Have you started taking a prenatal vitamin? Are you getting enough folic acid? ACOG recommends that women take at least 400 mcg of folic acid before getting pregnant and at least 600-800 mcg/day once they are pregnant. This can help prevent birth defects of the brain and spinal cord. Call MotherToBaby if you want to learn the recommended daily intake for specific vitamins or minerals. In general, taking more than what is recommended is not advisable – we haven’t studied how mega-doses of vitamins may impact a pregnancy. Other supplements beyond taking a prenatal vitamin are not advisable either – the Food & Drug Administration (FDA) doesn’t supervise their manufacturing plants and past surveys have shown some supplements actually contain contaminants. Furthermore, we’ve seen instances where the label didn’t match the contents of the bottle and could cause ill effects. Pregnant and breastfeeding women should avoid herbal supplements unless specifically recommended by your doctor.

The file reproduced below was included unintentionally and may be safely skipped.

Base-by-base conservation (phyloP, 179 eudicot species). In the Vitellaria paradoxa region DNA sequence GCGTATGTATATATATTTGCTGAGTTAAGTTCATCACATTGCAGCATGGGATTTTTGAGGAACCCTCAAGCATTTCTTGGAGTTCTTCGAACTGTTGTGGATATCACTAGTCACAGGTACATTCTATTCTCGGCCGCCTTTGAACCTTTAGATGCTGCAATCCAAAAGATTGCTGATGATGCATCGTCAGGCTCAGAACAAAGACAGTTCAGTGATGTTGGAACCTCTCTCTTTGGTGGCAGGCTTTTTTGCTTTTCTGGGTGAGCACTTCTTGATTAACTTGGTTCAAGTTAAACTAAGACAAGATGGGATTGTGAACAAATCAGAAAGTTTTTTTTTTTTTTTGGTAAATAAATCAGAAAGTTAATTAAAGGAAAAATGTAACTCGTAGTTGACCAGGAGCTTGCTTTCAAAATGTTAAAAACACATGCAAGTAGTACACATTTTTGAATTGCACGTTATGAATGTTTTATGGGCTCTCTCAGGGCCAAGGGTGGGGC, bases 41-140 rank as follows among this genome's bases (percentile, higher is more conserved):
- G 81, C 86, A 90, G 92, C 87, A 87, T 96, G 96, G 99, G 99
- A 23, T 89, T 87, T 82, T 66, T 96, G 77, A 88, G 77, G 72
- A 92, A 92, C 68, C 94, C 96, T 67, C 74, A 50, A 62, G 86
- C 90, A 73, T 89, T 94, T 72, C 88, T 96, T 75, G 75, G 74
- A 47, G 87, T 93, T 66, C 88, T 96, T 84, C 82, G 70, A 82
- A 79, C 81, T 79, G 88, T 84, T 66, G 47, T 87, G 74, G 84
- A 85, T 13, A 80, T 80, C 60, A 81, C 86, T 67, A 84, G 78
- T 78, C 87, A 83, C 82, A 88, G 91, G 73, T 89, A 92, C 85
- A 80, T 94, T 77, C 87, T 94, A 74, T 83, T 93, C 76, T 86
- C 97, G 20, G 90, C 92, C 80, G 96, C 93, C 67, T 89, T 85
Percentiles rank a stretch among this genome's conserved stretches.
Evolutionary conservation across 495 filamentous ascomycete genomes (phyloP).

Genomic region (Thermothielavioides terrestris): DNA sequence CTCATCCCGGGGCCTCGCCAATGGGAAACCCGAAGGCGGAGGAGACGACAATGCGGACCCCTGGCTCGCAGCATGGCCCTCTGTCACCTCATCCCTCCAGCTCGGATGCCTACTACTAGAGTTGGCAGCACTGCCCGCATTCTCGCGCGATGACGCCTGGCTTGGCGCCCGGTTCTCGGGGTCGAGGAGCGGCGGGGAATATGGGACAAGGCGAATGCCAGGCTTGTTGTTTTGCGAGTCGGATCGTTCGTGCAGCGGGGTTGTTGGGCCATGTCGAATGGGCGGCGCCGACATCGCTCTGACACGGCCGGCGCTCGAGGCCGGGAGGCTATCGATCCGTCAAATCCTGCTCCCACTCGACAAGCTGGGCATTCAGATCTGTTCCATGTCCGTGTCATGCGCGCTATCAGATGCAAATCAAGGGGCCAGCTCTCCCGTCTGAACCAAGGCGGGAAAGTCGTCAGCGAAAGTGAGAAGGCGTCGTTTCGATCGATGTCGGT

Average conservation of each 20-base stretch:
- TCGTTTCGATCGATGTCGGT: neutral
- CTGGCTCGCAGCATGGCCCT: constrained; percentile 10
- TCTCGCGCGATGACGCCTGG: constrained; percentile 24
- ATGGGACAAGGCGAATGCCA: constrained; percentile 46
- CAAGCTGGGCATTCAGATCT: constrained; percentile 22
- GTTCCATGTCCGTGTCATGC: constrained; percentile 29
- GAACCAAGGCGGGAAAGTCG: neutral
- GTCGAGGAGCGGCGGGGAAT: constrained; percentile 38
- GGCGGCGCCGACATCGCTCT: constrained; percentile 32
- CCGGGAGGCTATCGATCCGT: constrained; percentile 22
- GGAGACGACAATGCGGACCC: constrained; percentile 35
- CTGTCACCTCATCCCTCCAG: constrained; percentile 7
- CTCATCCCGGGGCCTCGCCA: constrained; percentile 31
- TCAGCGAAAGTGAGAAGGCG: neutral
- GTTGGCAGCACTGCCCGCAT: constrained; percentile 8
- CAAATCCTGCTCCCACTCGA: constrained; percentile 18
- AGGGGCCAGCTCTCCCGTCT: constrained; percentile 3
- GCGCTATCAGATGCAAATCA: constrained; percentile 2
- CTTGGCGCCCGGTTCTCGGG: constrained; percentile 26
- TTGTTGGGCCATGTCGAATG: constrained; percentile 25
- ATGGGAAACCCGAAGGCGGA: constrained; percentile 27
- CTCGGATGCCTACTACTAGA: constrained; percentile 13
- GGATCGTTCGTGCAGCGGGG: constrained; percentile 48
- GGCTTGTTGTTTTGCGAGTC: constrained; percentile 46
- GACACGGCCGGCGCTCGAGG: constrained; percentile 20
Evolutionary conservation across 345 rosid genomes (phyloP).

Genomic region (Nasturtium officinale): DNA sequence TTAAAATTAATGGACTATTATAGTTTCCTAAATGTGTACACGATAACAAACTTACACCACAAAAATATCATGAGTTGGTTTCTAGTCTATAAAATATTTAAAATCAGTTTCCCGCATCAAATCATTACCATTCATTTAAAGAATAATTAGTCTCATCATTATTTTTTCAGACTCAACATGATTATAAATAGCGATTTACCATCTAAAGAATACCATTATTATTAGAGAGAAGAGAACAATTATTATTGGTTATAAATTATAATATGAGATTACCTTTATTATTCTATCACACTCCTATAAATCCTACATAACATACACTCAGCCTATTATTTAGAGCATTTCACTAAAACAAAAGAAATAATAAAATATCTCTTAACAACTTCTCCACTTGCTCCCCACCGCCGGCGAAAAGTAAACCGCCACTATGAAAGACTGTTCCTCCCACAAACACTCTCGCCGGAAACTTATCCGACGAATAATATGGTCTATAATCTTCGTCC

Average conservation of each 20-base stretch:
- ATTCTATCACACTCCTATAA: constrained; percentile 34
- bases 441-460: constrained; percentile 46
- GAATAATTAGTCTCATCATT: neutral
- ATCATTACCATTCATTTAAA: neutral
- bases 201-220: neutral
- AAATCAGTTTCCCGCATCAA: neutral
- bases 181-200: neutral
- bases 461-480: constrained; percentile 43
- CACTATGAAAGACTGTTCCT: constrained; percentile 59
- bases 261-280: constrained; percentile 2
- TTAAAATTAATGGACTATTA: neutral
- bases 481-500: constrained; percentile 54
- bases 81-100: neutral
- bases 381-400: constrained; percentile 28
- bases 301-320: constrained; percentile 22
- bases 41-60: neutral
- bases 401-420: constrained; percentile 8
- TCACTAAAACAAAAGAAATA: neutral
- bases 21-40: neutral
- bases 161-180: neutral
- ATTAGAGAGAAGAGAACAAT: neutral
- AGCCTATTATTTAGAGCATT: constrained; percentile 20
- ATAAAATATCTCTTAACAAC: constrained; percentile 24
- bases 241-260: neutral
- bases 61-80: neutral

Do you smoke cigarettes? Do you use cannabis for medicinal or recreational purposes? Do you drink alcohol? Recent research has demonstrated that marijuana use very early in pregnancy causes changes in brain development, which could result in behavioral or learning challenges we see later in the child’s life. Cigarettes increase risks for pregnancy loss, among other things. And alcohol is known to cause a variety of birth defects known as fetal alcohol spectrum disorder (FASD). We don’t believe that there is a “safe” amount of alcohol which when consumed doesn’t cause issues for a developing child. Now is the time to quit smoking, drinking, and using cannabis – your baby will be heathier for it. MotherToBaby can provide resources, or check with your doctor.